Show notes: Audio was recorded live at the Luther Burbank Center on May 20, 2019. It includes an intro by KRCB host Mark Prell.

A news hole is available upon request. Please contact Adia_White@norcalpublicmedia.org

Climate One (Series)

Produced by Climate One

Most recent piece in this series:

2022-08-05 REWIND: Climbing, Conservation and Capitalism

From Climate One | Part of the Climate One series | 58:56


The outdoor clothing and gear company Patagonia is known for its commitment to sustainability and environmental health, but its prices often make it synonymous with elite access to nature and adventure sports. Founder Yvon Chouinard began as a scrappy rock climber intent on finding and making climbing equipment and high-functioning outdoor clothing. Today the company is one of the leading U.S. outdoor retailers with annual sales more than $1 billion.

Rick Ridgeway is former vice president of public engagement at Patagonia, and was behind the infamous “Don’t Buy This Jacket” ad campaign, which advocated for sustainability yet paradoxically increased sales. He’s recognized as one of the world's foremost mountaineers, along with Chouinard and The North Face co-founder Doug Tomkins. Ridgeway says he and Chouinard struggled with making consumer goods and their interest in conservation. 

“It was a real dilemma. Trying to figure out whether we were part of the problem or part of the solution because we are making a lot of stuff.” Take the infamous jacket, for example.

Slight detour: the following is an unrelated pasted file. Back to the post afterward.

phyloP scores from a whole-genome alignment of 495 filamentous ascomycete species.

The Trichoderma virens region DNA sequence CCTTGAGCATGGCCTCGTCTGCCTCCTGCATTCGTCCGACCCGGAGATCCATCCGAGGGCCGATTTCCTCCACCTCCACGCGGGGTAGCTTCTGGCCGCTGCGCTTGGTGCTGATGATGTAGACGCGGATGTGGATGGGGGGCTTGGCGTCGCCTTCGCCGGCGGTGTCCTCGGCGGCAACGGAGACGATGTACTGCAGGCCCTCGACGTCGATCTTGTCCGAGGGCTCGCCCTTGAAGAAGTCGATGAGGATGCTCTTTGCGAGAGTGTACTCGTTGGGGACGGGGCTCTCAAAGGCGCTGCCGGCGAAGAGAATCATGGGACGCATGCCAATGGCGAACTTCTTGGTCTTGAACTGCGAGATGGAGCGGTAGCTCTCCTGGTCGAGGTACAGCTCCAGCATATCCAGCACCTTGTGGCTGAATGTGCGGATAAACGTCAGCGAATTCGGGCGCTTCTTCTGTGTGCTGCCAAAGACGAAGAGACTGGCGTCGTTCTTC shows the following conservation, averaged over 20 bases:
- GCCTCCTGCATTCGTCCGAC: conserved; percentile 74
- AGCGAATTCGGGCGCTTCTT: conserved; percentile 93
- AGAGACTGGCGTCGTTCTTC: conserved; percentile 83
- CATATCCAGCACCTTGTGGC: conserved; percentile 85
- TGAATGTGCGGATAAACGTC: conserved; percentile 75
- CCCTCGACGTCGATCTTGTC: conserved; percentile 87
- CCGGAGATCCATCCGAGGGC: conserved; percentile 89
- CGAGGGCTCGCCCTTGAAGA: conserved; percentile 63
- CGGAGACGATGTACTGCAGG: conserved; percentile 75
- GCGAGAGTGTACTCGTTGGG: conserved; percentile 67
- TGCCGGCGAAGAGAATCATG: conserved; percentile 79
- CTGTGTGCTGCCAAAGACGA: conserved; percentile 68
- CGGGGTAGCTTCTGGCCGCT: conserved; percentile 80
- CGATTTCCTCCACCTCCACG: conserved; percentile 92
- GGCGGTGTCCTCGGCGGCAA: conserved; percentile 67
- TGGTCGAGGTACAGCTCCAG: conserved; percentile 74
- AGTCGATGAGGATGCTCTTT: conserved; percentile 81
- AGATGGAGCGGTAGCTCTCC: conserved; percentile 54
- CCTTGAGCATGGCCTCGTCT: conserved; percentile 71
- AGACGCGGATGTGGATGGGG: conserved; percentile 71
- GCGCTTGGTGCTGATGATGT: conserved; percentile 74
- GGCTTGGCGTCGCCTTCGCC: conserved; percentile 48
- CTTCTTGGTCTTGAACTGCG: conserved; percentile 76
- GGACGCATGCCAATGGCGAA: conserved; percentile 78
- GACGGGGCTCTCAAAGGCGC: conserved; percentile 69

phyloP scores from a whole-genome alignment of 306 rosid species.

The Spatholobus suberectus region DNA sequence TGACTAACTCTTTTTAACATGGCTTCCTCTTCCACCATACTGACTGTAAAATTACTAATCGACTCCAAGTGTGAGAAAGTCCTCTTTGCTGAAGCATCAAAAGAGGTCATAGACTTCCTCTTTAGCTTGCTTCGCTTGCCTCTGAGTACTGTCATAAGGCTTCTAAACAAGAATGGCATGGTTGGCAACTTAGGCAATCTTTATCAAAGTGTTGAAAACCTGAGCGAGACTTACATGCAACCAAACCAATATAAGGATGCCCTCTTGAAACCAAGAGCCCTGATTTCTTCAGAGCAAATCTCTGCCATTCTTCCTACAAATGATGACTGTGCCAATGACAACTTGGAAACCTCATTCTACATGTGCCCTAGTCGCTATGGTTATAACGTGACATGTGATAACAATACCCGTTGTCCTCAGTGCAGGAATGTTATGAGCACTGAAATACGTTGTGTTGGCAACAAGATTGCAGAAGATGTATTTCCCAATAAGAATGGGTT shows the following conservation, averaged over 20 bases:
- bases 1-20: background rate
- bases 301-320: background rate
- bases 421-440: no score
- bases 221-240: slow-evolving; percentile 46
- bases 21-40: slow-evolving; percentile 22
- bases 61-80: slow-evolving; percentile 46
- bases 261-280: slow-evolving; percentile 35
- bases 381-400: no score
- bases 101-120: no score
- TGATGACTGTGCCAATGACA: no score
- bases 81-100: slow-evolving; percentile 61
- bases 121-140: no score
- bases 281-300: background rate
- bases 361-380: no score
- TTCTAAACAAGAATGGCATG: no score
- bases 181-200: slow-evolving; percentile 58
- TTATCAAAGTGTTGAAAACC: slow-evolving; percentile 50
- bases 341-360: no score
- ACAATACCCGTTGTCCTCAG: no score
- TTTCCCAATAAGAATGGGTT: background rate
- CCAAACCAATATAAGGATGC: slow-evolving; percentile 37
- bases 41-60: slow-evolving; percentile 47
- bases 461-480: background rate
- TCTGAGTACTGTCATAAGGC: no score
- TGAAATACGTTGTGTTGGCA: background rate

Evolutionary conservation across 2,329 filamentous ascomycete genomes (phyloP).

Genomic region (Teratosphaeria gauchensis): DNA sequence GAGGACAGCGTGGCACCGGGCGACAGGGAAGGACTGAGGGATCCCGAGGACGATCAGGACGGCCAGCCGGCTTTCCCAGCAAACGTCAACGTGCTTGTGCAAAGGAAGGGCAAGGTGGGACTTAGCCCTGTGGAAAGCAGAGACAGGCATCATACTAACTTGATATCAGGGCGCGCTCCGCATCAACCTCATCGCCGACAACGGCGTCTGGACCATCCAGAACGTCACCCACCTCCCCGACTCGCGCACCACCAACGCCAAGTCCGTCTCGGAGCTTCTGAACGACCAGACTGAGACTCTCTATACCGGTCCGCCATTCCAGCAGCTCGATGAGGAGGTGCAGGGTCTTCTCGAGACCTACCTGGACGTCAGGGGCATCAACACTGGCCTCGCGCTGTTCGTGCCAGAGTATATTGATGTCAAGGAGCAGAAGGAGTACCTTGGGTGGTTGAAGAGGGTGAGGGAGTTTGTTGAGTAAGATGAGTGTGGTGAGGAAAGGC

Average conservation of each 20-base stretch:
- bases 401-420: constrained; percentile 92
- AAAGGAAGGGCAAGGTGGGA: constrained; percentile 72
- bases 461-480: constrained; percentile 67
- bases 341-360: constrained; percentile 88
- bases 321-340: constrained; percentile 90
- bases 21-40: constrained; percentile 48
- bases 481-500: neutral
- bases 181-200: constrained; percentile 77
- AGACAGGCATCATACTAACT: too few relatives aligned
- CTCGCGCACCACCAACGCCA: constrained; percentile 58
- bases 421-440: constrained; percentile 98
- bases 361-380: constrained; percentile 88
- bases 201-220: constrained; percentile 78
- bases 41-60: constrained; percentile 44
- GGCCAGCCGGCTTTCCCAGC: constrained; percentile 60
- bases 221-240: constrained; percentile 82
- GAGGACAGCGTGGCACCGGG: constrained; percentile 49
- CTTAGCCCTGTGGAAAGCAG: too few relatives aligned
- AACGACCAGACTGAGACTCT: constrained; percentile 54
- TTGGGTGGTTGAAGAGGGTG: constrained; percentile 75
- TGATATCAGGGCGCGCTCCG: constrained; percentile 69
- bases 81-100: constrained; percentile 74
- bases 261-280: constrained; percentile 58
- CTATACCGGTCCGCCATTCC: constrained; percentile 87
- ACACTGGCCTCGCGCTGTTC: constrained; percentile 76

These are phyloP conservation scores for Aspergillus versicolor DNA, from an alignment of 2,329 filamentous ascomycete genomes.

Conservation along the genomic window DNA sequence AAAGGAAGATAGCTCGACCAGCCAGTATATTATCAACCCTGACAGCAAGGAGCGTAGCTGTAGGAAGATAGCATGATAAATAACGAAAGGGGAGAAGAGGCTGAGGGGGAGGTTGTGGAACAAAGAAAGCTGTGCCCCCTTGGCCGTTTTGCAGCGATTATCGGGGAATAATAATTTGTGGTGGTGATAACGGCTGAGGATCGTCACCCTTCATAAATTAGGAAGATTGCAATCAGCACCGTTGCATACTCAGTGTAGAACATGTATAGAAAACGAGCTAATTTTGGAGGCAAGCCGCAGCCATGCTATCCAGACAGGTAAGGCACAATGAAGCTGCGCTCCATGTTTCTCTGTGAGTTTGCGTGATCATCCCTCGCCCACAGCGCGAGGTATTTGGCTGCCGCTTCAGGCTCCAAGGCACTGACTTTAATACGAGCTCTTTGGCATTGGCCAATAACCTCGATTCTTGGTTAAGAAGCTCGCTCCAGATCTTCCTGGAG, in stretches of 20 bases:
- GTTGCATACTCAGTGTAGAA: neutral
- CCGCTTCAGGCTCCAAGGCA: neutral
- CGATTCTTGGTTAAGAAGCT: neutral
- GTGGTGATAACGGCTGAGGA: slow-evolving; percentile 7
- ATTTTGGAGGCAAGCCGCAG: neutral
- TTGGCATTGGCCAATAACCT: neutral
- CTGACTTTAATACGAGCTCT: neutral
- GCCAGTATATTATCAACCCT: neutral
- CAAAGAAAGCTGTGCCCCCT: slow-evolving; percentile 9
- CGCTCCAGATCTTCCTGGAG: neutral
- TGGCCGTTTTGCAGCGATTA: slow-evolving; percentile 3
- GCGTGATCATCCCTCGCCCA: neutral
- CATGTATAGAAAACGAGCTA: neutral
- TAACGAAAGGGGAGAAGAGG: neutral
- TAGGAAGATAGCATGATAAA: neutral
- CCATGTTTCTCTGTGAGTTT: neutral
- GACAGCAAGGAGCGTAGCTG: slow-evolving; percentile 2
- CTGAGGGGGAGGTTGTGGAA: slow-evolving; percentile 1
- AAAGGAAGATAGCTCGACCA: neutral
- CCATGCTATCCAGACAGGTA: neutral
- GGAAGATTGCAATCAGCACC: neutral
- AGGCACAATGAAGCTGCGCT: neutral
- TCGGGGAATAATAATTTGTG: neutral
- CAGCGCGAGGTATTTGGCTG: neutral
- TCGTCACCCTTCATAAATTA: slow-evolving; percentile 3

“No matter how hard we had tried to make that jacket with no unnecessary harm, it still had used nearly 200 liters of water or gallons to make it. It still left behind 20 pounds of carbon dioxide emissions. It still created two thirds of its own weight in waste,” Ridgeway says. “And we were wrestling with that dilemma at Patagonia trying to figure out, well, should we continue to grow ourselves? Should we try to figure out how to redefine capitalism so that we can have a company that was in stasis, that would still survive without growing?”

One solution they landed on was growing food and fiber through regenerative farming, Ridgeway says. “If we could succeed in making products out of fibers that were creating healthy soil then we’re drawing carbon out of the air and putting it in the ground.”

The image of wealthy white people engaging in risky and costly outdoor adventures is often driven by the outdoor industry itself through narratives and advertisements.